Placentas: Stem cell research, spaghetti or lasagna

The choice is yours

NY Chef Jennifer Mayer helps parents experiment with cooking mom's placenta. Photo via Bev Lloyd-Roberts,

In the medical world, the human placenta is the connection between a fetus and its mother, removing waste and delivering oxygen, nutrients and everything else a fetus needs to grow strong and prepare for its big entrance into the world.

Depending on beliefs and cultures, the human placenta can be utilized many different ways and according to Robin Elise Weiss, LCCE, Placentophagy is one method, by cooking the placenta in a recipe – for instance: spaghetti, lasagna, stew, or dried like a beef jerky – to aid with postpartum depression and other post delivery issues.  Weiss adds eating your own placenta won’t really cause any health risks, eating someone else’s could, if they were to have an illness.

And now a new parent can get all the benefits from eating their placenta with the help of a placenta chef out of New York.  Jennifer Mayer recently told New York magazine placentas are a “nutrient-laden meat that can alleviate postpartum depression and aid in breast milk production (among other so-far-unverified benefits).”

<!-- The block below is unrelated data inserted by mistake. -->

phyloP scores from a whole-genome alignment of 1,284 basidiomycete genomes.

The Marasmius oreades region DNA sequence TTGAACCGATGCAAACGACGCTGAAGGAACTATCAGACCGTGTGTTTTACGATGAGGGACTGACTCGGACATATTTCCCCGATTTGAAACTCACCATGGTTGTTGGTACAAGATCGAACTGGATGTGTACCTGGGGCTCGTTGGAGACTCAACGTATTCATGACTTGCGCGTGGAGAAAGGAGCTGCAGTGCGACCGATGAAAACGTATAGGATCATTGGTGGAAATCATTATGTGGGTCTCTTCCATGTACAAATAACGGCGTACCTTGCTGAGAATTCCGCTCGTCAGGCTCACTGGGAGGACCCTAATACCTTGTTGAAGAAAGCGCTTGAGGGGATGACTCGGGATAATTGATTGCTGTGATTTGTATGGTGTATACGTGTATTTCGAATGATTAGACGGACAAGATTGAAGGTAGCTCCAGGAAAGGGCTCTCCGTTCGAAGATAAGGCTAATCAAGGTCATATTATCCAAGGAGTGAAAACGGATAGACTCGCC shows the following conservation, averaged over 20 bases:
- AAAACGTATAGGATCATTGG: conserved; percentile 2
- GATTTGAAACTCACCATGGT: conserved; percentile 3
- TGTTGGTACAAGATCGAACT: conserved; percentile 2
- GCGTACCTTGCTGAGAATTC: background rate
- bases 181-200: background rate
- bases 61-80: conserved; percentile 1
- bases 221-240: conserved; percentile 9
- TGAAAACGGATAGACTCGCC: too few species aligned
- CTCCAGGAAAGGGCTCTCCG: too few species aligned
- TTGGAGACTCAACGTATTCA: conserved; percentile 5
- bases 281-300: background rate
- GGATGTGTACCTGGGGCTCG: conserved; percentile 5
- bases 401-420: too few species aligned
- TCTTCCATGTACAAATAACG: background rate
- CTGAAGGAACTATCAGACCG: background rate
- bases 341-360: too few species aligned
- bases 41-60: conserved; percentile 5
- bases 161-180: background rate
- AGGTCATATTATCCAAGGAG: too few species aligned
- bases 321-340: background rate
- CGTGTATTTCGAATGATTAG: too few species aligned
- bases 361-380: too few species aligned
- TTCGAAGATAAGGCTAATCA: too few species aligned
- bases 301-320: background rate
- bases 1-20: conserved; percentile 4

Mayer normally sets up in the home kitchen of the new parent(s) and cooks the placenta into a jerky or brisket type food.  A more popular method is for her to cook the placenta, grind it, blend it, and fill capsules to be taken once a day.

Some placentas are “really intense, with grief or sadness or uncertainty,” said Mayer. “Others might be “joyful,” “big and round.”

While the medical field also uses placentas in other respects, such as stem research; animal placentas can be found in cosmetics, anti-aging products, as well as being used to aid in the healing of some sports injuries.

There are some cultures that believe the placenta should be buried under a tree to celebrate being blessed with a new life.  Placentas can even be turned in to art pieces to be shared with the world or at least to be shared with anyone who comes to visit.

There may be more still that probably never have any thoughts about the placenta once their new bundle of joy is placed in their arms; according to Weiss, “No matter what you choose to do with your placenta, remember to value the life it has helped you nurture and bring forth. It is, after all, the Tree of Life.”